David by this point realized God had brought about the disaster he was facing, that Nathan had warned him about.  As grisly as the story of Absalom's insurrection is, the king's reign spirals downward.  One of David's last acts was to take an ill-advised census that cost tens of thousands of lives.  In 1 Kings we see David's final years characterized by impotence of every kind.  His declining health was taken by Adonijah as the basis from which to appoint himself king.  An elderly David is told he promised Solomon would have the throne.  David does not recall the promise and has his son appointed king.  Adonijah freaks out.  David gives some final words of advice to Solomon, kill this and that guy. Solomon does.  David's final years are demonstrations of royal impotence and hedging and advising Solomon to rely on his wisdom.  Unfortunately as the rest of Kings demonstrates it's a live question whether Solomon relied on the wisdom he received from the Lord or his own wisdom. 

David never really became a better husband to most (or any) of his eight wives. He never stopped playing favorites and being reluctant to discipline his most wicked sons.  He never managed to feel strong enough to prevail against the often ruthless Joab. He was willing to massacre whole villages, including women and children.  He pretended to be insane because he feared death.  Christians who reflect just on the Bathsheba incident and the arranged death of Uriah the Hittite are arguably picking one of David's failures that's comparatively sedate in terms of actual scale of sin.

But David's sin with Bathsheba sticks out because Nathan specifically rebuked him for it.  And what was the core of the rebuke?  David stood guilty of having used his role and power as king to gratify himself.  He used the power that was meant to serve and protect Israel as a means to self-gratification and self-aggrandizement.  This would seem small but it wasn't to David because David was confronted with the reality of a trajectory--who before him had taken advantage of the perks and powers of royal office without carrying out the responsibilities of battle that went with it?  Who let other people fight the battles he was commanded to fight for him while he did his own thing?  Who arranged for the death of loyal and innocent people to protect his position and reputation? That's, right, Saul.  Nathan confronted David about the reality of who David was becoming and when David was confronted with the reality of what a scoundrel he was he admitted he was a scoundrel.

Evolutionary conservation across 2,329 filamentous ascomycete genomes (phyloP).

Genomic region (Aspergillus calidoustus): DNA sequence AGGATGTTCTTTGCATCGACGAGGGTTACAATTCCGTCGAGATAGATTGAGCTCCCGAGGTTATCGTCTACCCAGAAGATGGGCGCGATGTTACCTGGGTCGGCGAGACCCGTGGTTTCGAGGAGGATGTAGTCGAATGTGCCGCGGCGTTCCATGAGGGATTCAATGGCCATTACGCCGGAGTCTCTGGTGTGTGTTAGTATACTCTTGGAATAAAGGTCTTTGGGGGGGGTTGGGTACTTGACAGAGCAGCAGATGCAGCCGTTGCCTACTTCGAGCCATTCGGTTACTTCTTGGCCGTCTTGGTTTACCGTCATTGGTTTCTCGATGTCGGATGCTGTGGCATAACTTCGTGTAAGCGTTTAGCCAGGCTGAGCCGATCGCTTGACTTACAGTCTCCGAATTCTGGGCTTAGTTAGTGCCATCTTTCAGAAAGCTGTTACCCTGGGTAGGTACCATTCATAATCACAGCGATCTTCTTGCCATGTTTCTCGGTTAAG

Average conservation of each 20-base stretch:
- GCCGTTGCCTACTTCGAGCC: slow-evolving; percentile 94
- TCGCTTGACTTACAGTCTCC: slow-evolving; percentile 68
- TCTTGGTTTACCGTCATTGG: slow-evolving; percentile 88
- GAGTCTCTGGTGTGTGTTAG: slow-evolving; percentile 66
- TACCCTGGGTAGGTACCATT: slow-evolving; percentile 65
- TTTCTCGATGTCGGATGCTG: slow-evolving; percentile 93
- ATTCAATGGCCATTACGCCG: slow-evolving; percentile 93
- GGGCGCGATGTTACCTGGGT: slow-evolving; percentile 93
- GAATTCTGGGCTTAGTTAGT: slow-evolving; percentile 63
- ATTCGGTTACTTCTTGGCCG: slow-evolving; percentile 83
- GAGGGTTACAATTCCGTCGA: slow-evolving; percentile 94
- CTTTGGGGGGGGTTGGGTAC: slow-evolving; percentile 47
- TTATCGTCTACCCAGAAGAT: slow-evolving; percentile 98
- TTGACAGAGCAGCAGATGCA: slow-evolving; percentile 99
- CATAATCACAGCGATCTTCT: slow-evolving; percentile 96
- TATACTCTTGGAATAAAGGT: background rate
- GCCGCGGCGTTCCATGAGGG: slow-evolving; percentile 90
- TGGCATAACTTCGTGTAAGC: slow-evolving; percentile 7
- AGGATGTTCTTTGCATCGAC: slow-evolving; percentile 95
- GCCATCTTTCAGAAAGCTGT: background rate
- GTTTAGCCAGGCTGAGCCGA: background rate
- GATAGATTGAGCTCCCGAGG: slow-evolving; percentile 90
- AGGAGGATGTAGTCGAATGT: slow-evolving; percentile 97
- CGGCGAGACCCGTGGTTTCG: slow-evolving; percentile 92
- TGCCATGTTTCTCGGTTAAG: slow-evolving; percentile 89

Years later when David's own son was seeking his life and had built an insurrection on the objection to David's failure to punish evil David realized this was from the Lord.  He'd seen how his own failures as a father and king had borne fruit in the disaster that came up to face him. He sought the Lord and sought the Lord knowing that he was dealing with the consequences of his own evil.  During this time, readers may be aware, Absalom did not necessarily ever become the good guy.  He had his own self-aggrandizing agenda and his own egotism.  He did not become the good guy for being genuinely and rightly outraged at his father's unwillingness to pursue justice for the rape of Tamar or for letting Absalom go free after murdering Amnon due to fatherly favoritism. 

But anyone who looks over the life of David will notice that David repented but he had to keep repenting.  By contemporary standards of Christian piety and ethics, especially in American evangelicalism it looks like David was never a "one woman man" like Saul was, he never seemed to be the kind of parent Saul might have been to produce a son like Jonathan. David could be, as a certain music pastor at a local church put it, a guy who comes off like a self-absorbed whiny emo boy. Yet David was regarded, in advance of all these things, as a man after God's own heart.  People who think it's impossible for God to appoint a scoundrel, a polygamist whose marriages had bluntly pragmatic military and political goals, a murderer, an adulterer, and an inattentive father who alternatley neglected and spoiled his children to lead God's people just haven't bothered to pay attention to the Bible. This could be said even though Shimei was not exactly right that David killed the house of Saul.

No comments: